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WhatsApp killer upgrade could shoot down Zoom — here's how

WhatsApp desktop
(Image credit: Shutterstock)

WhatsApp has not had a good few weeks, but there’s one bit of news that may help convince you not to leave for another service like Signal or Telegram: Video calling from your desktop.

WhatsApp has offered video calling for quite some time, but the service’s web client has been lagging behind. Thankfully it's catching up and you can WhatsApp video call from somewhere other than your phone. If you're a beta user, that is.

The COVID-19 pandemic has led to a huge demand for video calling software, as people try to get some face-to-face time without being physically close. WhatsApp stepped up by boosting its mobile video calling efforts, but desktop calling has always been absent. For that reason, competitors like Zoom or Google Meet have managed to get the upper hand.

The feature has already appeared in older versions of the WhatsApp beta, but the difference this time is it’s actually usable. According to WABetaInfo the feature is slowly rolling out and should be available to all beta users in the coming weeks. 

There’s no word on when it will arrive in the public version of WhatsApp. But the fact beta users are finally able to call each other on the web suggests that it isn’t too far away.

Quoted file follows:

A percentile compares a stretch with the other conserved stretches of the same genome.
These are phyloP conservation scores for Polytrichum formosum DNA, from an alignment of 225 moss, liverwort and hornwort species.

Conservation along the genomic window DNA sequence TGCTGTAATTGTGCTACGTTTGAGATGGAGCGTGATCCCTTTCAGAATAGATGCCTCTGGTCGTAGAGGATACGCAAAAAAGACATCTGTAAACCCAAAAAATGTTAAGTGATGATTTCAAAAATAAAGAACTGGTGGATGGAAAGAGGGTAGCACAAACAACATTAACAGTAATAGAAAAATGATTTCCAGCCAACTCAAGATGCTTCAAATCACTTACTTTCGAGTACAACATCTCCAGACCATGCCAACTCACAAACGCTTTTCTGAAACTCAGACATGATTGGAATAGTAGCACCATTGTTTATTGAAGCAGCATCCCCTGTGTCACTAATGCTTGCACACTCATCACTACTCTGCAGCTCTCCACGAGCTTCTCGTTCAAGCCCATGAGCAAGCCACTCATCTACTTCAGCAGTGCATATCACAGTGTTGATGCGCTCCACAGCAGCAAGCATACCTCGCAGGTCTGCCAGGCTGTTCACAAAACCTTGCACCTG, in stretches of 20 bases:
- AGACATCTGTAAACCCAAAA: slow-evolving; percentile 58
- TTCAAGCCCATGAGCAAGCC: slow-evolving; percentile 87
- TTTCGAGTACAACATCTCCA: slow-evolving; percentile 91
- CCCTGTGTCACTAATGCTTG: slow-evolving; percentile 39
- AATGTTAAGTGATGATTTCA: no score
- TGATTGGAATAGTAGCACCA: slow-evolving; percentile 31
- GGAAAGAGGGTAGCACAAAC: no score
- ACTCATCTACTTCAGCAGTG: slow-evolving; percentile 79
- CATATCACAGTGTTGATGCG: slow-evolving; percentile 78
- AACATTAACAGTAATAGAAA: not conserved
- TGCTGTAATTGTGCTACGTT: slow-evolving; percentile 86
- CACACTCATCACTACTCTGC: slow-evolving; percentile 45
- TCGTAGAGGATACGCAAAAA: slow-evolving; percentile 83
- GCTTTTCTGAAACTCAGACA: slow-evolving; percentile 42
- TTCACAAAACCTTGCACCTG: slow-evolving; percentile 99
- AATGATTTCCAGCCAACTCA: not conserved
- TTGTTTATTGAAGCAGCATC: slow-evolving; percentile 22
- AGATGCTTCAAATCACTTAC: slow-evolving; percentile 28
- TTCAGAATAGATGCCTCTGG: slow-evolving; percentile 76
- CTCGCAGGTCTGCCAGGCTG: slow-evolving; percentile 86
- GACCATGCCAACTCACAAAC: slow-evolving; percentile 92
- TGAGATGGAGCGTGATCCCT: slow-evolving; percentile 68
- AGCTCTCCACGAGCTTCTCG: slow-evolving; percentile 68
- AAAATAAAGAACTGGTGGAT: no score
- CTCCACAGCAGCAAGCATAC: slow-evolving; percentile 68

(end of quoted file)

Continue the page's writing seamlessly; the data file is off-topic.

The feature appears to work just like calls on your phone, with a pop-up window letting you answer or decline calls as and when they come in. It’s simple, but that’s all it ever needed to be. And it’s strange that it’s taken WhatsApp so long to finally bring this major feature to desktops.

Of course, WhatsApp Web is different from most video calling clients in that the session is linked to your phone and can’t be used independently. That’s down to the way WhatsApp works, with conversations and messages stored on devices rather than in a random Facebook server farm. 

So if you want your account on your laptop, your phone needs to be involved. It’s an awkward system, but it at least does ensure an extra shred of user privacy.

That’s the latest in a string of privacy problems WhatApp has been dealing with recently. Updates to its privacy policy, which details tweaks on how it shares data with Facebook, led to a user revolt and saw millions of people flee to rival services.

WhatsApp insisted nothing major was changing, and what few changes there were only applied to data collected when you interact with businesses on WhatsApp. That didn’t stop rumors that the contents of private messages would be shared with parent company Facebook, forcing WhatsApp to push back the deadline. That move is to apparently let users read the policy and understand what the changes are, but it seems that for many the damage has already been done.

Maybe video calls on desktops can help keep people around. Or maybe you’ll still be heading off to one of the best WhatsApp alternatives in the hunt for something more secure.